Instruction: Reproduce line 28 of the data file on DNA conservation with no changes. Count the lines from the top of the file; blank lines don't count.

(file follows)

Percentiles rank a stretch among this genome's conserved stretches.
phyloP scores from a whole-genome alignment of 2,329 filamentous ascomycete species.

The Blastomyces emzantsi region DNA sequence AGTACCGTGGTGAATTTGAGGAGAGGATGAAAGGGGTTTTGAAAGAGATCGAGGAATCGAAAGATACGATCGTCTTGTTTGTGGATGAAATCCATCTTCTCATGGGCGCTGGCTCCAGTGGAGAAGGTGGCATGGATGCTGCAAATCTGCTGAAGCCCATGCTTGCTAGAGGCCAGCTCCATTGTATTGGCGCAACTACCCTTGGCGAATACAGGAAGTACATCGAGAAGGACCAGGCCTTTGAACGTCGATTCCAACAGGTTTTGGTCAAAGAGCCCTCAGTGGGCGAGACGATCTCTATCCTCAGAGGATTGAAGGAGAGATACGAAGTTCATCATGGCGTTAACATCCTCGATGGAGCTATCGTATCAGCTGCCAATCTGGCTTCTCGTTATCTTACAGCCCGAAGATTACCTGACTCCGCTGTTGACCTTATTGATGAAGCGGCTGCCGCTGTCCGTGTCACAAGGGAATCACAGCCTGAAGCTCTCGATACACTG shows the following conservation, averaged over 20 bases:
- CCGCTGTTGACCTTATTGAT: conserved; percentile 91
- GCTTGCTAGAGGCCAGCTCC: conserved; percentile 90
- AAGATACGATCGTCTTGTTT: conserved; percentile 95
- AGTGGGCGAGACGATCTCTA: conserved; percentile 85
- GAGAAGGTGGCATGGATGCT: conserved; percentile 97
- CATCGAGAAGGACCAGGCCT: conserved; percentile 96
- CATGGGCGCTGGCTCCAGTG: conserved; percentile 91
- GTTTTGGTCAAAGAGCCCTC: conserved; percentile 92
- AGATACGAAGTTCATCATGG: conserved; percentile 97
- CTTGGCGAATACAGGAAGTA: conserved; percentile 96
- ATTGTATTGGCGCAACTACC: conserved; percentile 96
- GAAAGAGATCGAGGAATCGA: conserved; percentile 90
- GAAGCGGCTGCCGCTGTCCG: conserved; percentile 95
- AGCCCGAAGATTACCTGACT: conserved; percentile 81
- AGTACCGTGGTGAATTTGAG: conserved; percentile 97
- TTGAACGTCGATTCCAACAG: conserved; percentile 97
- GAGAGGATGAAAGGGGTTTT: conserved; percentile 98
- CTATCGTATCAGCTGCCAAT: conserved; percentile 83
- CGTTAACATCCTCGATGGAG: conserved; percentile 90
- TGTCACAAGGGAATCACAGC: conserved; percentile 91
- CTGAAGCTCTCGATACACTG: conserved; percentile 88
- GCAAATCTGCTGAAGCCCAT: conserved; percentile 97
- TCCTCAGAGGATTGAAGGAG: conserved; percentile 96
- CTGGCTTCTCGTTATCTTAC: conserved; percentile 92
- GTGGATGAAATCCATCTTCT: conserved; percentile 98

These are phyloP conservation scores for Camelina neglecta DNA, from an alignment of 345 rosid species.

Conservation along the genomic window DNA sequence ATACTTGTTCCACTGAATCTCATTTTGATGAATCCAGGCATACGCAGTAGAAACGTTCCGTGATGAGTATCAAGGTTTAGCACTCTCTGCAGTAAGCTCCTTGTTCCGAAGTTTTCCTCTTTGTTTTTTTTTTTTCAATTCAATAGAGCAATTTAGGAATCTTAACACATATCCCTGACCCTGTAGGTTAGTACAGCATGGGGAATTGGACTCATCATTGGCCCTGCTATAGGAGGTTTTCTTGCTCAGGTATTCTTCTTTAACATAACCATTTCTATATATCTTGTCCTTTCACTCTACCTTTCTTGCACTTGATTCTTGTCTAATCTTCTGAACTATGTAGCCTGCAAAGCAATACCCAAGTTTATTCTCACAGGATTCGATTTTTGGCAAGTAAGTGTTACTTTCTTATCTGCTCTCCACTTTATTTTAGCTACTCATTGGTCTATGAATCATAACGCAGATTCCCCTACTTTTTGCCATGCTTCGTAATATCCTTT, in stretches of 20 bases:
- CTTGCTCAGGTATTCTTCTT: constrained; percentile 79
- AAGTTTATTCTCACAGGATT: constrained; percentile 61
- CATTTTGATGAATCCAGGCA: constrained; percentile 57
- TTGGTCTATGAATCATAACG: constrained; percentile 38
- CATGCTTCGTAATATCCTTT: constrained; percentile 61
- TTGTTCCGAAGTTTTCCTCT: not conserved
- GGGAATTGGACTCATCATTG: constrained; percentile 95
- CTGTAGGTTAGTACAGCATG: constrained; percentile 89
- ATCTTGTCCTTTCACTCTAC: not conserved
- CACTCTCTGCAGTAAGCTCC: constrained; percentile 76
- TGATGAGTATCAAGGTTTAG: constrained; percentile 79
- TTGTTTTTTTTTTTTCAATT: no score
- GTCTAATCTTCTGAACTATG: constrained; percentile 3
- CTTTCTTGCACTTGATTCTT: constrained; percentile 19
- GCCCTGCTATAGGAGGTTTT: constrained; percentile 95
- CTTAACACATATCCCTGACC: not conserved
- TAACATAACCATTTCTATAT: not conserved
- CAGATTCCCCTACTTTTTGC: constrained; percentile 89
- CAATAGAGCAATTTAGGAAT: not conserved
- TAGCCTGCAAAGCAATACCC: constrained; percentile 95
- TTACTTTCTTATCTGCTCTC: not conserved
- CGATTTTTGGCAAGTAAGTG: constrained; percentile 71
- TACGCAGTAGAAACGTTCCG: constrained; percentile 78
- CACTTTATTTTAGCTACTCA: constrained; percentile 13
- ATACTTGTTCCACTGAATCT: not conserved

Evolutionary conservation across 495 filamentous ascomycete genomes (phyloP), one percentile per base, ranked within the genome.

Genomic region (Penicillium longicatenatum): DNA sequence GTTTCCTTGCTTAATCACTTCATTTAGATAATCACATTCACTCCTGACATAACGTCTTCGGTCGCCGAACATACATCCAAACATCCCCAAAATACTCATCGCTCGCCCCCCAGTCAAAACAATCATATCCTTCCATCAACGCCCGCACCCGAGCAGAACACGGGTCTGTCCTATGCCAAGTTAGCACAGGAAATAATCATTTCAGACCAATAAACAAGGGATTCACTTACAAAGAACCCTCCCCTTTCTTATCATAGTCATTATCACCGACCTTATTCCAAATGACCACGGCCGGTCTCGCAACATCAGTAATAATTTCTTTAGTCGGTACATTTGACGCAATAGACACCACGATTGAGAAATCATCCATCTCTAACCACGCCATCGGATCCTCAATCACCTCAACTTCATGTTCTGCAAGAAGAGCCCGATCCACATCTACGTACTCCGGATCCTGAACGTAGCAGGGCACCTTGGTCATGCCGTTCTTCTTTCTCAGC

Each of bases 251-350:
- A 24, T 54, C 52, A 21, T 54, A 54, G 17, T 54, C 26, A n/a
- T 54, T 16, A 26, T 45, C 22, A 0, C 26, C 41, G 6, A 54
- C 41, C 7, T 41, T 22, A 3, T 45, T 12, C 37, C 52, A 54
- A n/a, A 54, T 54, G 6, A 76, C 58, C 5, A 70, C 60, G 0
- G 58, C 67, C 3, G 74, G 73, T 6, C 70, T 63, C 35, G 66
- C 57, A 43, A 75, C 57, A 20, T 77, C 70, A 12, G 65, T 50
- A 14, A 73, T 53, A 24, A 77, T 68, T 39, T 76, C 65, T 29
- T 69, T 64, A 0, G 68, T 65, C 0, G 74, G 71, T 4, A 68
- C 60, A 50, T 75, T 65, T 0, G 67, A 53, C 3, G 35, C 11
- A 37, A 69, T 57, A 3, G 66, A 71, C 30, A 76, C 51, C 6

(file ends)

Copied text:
- GTGGATGAAATCCATCTTCT: conserved; percentile 98